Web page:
Finally, residents in Ferguson, Mo., this morning are waking up to a violence-free night, 13 days after the shooting death of Michael Brown sparked days and nights of demonstrations and rage.
Meanwhile, members of the Federal Reserve and other global central bank leaders are also waking up from a peaceful night's sleep in Jackson Hole, Wyo., where two days of meetings about U.S. and world economic conditions are scheduled to begin.
The central bankers and the Ferguson residents would do well to switch places.
Ferguson is actually a much better place from which to understand the consequences of the past six years of economic policies. If Federal Reserve members were there, they would hear first-hand about the economic desperation that provided some of the kindling for the fires that erupted when a white police officer gunned down an unarmed 18-year-old.
Ferguson residents would tell them that they need, and deserve, to live in a full-employment community like that of the town of Jackson, Wyo., where the unemployment rate is well under 4 percent, compared to the 14 percent unemployment in Ferguson. The median income in Jackson is around $54,000; it's $37,500 in Ferguson. Twenty percent of families in Ferguson live below the poverty line; 7 percent of families live below poverty in Jackson.
At least when it comes to economic conditions, a lot more Americans live in communities like Ferguson than in communities like Jackson. Yet the major fear that is threatening to dominate the conversation among Federal Reserve members and the U.S. economic experts there is that too much is being done to boost the economy and reduce unemployment, and that the central bankers should turn their focus to keeping inflation in check. That would mean raising interest rates and not making any moves, such as the "quantitative easing" bond-buying program that added billions in liquidity to the market, that would add stimulus to the economy. (Never mind that just two days ago outlets like Bloomberg News reported that "the cost of living in the U.S. in July climbed at the slowest pace in five months" and "inflation continues to run below the Federal Reserve’s target as sluggish global demand limits companies’ ability to charge customers more.")
A preoccupation now with the phantom of inflation instead of the reality of historic levels of "post-recovery" joblessness would be a disastrous turn by the Fed and a slap in the face for the millions of Americans like those in Ferguson for whom the phrase "economic recovery" is a fantasy.
To send that message, the Campaign for America's Future has joined more than 70 organizations in signing an open letter to the Federal Reserve urging it to "adopt all policies necessary to rapidly reach a full employment economy that expands the middle class, raises wages, and reduces poverty."
"Although the stock market has roared back to life and the wealthiest Americans are richer than ever before, too many of us struggle to secure even basic levels of dignity. Our wages are too low and housing is too expensive; we are weighed down by student debt and credit card debt and mortgage debt; and there are simply too few good jobs to be found," the letter says.
The consequences of a premature turn away from full employment would be especially dire for African Americans and Hispanics, and for people who don't have a college education. Roughly one in five African Americans and one in six Hispanics are currently unemployed or underemployed, according to a fact sheet by the Economic Policy Institute on "how the Federal Reserve can help or hurt the economy." The fact sheet adds that "about one in six workers with only a high school degree are unemployed or underemployed."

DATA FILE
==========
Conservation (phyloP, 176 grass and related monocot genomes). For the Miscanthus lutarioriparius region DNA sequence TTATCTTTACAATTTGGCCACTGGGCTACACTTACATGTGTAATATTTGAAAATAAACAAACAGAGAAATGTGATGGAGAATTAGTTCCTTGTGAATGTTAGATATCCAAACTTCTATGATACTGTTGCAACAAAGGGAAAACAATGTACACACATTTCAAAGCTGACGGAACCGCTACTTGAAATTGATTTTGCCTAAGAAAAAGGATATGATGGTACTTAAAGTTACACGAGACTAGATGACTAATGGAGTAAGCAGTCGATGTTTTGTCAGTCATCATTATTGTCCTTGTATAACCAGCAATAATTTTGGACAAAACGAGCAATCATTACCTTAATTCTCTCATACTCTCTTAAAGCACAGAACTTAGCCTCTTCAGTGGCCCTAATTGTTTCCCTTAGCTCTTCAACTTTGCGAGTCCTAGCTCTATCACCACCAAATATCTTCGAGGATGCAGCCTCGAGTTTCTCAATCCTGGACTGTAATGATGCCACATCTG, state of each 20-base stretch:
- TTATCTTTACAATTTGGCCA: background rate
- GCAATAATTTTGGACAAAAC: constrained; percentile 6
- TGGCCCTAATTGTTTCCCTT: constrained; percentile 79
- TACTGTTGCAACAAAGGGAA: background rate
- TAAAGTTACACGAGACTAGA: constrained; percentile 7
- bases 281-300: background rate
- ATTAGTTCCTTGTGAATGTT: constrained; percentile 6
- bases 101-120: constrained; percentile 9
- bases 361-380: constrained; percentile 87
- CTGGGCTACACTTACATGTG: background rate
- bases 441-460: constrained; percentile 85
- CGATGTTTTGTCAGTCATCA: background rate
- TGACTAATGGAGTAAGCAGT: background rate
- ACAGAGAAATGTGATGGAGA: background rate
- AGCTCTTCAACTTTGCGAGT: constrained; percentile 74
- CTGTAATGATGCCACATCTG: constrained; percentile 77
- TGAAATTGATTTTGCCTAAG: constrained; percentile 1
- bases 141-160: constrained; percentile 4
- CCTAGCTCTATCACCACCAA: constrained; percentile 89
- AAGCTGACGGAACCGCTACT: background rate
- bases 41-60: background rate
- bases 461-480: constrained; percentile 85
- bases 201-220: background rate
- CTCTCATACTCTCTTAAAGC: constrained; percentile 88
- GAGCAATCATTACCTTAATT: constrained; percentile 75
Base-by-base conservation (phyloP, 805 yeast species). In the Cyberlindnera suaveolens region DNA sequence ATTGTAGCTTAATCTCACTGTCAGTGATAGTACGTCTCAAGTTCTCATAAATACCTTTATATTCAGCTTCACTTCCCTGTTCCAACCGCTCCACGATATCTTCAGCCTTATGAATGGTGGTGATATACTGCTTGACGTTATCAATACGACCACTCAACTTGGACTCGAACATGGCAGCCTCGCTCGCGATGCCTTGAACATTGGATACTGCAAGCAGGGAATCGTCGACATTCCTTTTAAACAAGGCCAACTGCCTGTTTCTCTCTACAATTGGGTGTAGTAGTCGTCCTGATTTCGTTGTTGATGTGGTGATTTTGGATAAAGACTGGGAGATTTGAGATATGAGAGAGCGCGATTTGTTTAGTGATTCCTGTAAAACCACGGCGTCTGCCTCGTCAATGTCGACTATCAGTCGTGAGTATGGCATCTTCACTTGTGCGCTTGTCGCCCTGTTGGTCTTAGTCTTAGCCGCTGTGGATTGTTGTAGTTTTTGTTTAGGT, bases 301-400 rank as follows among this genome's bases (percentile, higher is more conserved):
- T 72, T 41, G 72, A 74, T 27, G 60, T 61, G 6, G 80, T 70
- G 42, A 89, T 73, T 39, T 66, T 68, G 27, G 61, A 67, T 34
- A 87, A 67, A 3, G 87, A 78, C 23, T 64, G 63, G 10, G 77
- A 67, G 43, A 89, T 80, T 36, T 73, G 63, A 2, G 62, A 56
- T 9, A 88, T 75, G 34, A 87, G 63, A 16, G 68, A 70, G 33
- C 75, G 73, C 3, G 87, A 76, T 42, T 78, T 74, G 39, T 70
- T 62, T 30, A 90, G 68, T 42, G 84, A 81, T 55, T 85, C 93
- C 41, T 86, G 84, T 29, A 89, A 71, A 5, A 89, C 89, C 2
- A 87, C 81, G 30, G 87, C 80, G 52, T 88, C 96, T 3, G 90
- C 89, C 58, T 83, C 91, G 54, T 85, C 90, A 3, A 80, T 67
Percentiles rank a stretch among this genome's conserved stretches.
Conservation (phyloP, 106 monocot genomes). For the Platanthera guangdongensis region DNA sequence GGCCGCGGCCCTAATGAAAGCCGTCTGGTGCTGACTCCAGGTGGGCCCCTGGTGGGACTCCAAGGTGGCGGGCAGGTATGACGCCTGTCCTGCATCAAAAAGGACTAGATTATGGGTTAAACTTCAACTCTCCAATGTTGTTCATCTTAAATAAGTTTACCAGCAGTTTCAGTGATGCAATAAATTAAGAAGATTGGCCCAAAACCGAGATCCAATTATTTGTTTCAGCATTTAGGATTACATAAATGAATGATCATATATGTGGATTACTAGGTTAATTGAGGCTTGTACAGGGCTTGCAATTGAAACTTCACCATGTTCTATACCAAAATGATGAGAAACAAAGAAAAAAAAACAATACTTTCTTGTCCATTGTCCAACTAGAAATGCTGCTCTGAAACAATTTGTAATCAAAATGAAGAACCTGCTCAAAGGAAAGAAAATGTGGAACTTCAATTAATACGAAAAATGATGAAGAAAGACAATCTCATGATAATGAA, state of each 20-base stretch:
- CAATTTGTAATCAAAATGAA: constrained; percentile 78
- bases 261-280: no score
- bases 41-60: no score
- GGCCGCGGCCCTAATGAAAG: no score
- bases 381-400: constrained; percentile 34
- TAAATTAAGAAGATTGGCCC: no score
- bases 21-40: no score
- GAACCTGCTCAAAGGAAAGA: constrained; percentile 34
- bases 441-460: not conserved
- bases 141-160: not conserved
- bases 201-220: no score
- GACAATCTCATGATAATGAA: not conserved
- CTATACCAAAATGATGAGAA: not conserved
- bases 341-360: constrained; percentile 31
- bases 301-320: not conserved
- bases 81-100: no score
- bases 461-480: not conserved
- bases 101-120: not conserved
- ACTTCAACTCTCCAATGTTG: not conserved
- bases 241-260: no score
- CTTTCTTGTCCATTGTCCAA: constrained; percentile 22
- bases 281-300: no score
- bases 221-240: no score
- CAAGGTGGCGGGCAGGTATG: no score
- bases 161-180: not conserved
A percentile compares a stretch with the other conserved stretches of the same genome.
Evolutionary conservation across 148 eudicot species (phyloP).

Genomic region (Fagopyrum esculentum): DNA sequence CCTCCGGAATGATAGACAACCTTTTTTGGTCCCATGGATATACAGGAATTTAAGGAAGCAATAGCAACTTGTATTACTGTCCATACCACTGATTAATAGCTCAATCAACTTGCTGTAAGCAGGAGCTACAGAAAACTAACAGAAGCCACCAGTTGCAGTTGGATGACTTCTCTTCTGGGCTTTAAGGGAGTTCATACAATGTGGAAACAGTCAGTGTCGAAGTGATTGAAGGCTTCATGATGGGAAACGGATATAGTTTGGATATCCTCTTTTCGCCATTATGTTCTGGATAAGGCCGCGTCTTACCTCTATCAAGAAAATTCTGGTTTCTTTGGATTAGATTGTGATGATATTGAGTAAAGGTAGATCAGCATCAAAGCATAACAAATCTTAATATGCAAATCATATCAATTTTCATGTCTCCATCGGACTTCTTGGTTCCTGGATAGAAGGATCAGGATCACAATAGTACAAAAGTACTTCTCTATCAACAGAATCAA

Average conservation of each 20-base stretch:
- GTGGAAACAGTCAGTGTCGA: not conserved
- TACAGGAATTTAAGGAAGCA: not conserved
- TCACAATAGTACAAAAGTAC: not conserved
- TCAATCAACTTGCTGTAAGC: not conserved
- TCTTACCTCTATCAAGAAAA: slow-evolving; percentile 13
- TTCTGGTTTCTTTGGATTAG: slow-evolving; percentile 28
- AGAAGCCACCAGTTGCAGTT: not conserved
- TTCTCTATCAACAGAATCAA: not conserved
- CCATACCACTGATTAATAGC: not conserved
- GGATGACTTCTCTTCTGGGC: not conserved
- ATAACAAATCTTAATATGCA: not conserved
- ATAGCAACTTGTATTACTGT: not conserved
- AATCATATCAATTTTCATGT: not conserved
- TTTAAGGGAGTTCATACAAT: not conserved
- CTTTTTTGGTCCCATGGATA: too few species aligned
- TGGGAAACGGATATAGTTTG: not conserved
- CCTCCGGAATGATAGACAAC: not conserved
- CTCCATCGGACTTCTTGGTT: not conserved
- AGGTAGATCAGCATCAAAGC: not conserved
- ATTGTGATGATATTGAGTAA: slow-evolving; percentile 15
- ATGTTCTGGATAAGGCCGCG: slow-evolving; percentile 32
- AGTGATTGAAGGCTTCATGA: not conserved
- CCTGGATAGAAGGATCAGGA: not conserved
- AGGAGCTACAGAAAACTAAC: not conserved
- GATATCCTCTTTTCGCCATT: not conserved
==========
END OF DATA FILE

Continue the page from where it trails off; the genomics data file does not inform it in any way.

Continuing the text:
Even with a national unemployment rate of 4 percent, communities like Ferguson, which roughly two-thirds African-American, "would still face recessionary levels of unemployment. A full recovery is essential for any possibility of income growth in these communities."
If the national conversation about race, police violence and the economic struggles of communities like Ferguson isn't enough, perhaps the economic leaders at Jackson Hole – and the members of Congress now in their congressional districts during the August recess – will be sobered by the confessional this week of French president François Hollande.
Hollande followed the conservative economic playbook of cutting government spending and aid programs with the expectation, as conservative ideology maintains, that private sector investment would be unleashed. He now says he was wrong. “The diagnosis is clear,” Mr. Hollande said in an interview published Wednesday in the French daily Le Monde, as reported by The New York Times. “Due to the austerity policies of the last several years, there is a problem of demand throughout Europe, and a growth rate that is not reducing employment.”
He, of course, is not alone. Germany's Angela Merkel, a leading champion of austerity in Europe, has also conceded that the strategy has failed and is allowing for more stimulative government policies.
These voices should weigh heavily in the minds of the economic leaders in Jackson Hole. But even more weight should be given to the voices of the residents of Ferguson, and today a group of activists organized by the Center for Popular Democracy will be at Jackson Hole to help make that happen. While a police officer's bullet was the spark, the agonies and frustrations rooted in a lack of jobs and economic opportunity provided much of the fuel for the flames. Dousing those flames, repairing the damage and eliminating the conditions that would breed more fires in the future means working toward a full employment economy. Neither the Fed nor our political leaders can be allowed to change their focus from ensuring that every person who wants a job can find one.